Selecting a Domain Name for Your Website
Your domain name is like your street address. How will customers find you if they don’t know
where to look -- or worse, if they go to what they think is your address only to find your
company is not there? Here are some tips for choosing a domain name for your business:
1. dot-com is the Best -- choose any domain name, so long as it’s a “.com” extension. In the United States, most people typing in a domain name will type “.com” by default. With over 70 million registered URLs, the “.com” extension is by far the most popular, with “.net”, “.org”, and ”.info” lagging far behind in popularity.
2. Short, easy to spell -- Shorter is better. A short URL is easier to remember and less likely to be misspelled than a long one. For obvious reasons, avoid any domain name that by its nature is hard to spell or confusing.
3. Company names and brand names -- Whenever possible, register your company names as your main URL. It’s what people usually try first when looking for your business website. You might also consider registering your product/service names as additional URLs.
4. Personal names -- Register your own first and last name as your URL if you are a consultant, writer, or another professional whose reputation in your field is critical to drawing customers. You have several options here. For instance, you can use your personal name as your business
domain. Or, you can point your personal-name URL to a separate company website. Either way, people looking for you are more likely to also find your business website.
5. Be defensive with misspellings -- Buy up common misspellings of your domain name. That way, you don’t leave traffic on the table -- and competitors won’t be able to buy the misspelled domains and siphon off traffic intended for your site. Get a number of people in your office to type in your domain name 100 times each in a browser. If you don’t have employees, get your family and friends involved. Keep track of every mistyped URL. Those are the URLs you want to buy and point to your site.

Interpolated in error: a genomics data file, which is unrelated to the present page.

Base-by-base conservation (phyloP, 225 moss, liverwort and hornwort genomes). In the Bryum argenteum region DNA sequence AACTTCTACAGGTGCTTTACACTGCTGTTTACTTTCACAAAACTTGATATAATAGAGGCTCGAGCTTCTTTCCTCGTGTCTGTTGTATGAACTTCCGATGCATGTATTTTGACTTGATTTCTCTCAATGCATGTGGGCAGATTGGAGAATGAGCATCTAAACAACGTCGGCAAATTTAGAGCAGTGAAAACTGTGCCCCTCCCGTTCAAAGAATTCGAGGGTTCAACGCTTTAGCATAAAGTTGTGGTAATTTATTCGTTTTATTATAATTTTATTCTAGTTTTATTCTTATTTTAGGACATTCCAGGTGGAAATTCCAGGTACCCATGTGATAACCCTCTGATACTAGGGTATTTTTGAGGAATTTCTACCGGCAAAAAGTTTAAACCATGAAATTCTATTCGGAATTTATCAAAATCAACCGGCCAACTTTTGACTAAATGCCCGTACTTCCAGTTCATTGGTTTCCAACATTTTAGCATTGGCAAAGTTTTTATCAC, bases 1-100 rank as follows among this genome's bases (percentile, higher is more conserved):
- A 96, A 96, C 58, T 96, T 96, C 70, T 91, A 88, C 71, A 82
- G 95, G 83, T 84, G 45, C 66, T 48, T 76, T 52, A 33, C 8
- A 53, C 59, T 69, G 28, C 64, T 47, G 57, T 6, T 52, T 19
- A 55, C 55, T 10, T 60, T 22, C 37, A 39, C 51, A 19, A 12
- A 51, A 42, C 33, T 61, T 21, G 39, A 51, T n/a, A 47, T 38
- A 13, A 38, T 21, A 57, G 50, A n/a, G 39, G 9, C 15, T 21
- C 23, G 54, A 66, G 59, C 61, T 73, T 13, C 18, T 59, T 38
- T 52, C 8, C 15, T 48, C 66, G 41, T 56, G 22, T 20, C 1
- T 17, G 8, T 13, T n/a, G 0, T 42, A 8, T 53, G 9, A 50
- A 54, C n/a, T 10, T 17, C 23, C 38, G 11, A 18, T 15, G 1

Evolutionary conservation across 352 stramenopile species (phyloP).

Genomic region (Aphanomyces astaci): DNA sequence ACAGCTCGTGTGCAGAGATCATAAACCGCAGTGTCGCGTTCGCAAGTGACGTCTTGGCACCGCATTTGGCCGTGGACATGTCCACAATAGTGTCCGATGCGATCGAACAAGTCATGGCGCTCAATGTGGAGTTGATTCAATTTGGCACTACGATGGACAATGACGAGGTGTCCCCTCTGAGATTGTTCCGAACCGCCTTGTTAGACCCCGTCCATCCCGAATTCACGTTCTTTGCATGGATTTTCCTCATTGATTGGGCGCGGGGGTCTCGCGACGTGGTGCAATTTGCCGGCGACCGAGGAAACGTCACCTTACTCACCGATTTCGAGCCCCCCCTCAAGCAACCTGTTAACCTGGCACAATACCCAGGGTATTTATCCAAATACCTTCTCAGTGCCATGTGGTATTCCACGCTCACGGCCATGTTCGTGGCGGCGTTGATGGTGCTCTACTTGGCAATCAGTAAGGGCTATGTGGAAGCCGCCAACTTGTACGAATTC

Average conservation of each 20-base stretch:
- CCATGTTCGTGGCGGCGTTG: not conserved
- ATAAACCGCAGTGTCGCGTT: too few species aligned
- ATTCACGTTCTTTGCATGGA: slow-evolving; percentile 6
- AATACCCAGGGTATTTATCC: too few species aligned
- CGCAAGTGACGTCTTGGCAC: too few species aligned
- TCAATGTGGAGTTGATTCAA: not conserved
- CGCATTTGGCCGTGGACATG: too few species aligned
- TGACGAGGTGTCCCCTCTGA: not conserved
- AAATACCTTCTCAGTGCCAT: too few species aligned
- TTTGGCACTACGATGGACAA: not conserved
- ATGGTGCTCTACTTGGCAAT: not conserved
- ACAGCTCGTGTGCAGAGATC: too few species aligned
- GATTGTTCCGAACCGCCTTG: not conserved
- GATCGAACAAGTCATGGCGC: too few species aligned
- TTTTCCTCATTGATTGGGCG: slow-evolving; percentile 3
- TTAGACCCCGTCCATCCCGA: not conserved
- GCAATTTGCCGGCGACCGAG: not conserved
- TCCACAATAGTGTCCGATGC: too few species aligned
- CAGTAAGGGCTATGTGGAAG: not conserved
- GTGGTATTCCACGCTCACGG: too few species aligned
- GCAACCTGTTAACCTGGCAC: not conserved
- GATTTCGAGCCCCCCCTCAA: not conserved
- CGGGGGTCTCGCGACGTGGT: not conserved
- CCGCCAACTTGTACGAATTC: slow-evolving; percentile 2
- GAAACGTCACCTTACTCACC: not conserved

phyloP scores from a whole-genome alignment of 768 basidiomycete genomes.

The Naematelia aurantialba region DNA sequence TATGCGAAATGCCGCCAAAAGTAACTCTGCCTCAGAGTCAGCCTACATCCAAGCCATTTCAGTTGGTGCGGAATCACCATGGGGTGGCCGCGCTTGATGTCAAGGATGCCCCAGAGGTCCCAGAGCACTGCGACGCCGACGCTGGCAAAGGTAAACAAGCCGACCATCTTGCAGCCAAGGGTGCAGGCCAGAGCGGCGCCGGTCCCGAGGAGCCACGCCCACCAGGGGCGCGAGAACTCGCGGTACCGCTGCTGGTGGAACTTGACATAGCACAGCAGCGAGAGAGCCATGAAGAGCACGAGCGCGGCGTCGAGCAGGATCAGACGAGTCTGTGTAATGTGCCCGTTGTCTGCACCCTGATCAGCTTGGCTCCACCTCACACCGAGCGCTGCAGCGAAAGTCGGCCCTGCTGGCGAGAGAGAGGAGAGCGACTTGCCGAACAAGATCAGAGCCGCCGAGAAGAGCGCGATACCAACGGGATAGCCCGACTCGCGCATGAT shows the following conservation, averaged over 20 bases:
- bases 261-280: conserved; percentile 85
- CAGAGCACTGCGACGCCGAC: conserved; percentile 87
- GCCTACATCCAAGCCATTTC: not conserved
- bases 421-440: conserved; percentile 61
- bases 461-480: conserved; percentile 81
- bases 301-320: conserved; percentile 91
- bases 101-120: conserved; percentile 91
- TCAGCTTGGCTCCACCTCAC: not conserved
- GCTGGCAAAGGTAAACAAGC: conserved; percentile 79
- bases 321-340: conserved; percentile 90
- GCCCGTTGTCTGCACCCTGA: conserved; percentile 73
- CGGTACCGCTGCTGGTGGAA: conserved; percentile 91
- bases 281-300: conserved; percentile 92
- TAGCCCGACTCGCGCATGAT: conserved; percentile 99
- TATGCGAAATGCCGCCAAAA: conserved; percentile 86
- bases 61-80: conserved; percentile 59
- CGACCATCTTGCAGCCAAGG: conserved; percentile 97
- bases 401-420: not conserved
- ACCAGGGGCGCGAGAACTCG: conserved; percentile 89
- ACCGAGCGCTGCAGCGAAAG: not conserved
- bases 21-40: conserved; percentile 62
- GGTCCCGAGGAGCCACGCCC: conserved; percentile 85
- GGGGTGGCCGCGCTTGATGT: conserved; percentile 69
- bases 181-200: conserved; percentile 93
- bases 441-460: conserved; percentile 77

6. Protect your brand with other extensions -- While the “.com” extension is the most popular, as a defensive measure consider also snapping up other extensions of your domain name. Secure the .net, .info, .biz, and similar extensions. If you do business internationally, think about
securing country extensions, also (such as .co.uk).
7. Don’t forget mobile -- With mobile devices becoming more popular, big brands are starting to register and develop their .mobi sites specifically for mobile users. So do what the big boys do and register that .mobi. You may have no plans to build out a .mobi site today. But as mobile
usage grows you may be glad you have that domain in two or three years.
8. Avoid long hyphenated URLs -- This approach led to some ridiculously long URLs prone to misspellings and confusion. This approach has fallen out of favor in most camps, as it is not clear that search engines give any preference to hyphenated keyword URLs.
9. Register domains for as long as possible -- A final word of advice: secure your main domain names for a minimum of several years so they don’t expire out from under you. Ten years is best.
10. Ask Around -- When you have settled on several available name choices, see what your friends and clients have to say. A name that may make perfect sense to you may be too hard for other people to remember. Is your domain easy to say? Is it hard to spell? Do you have to explain why you chose the name?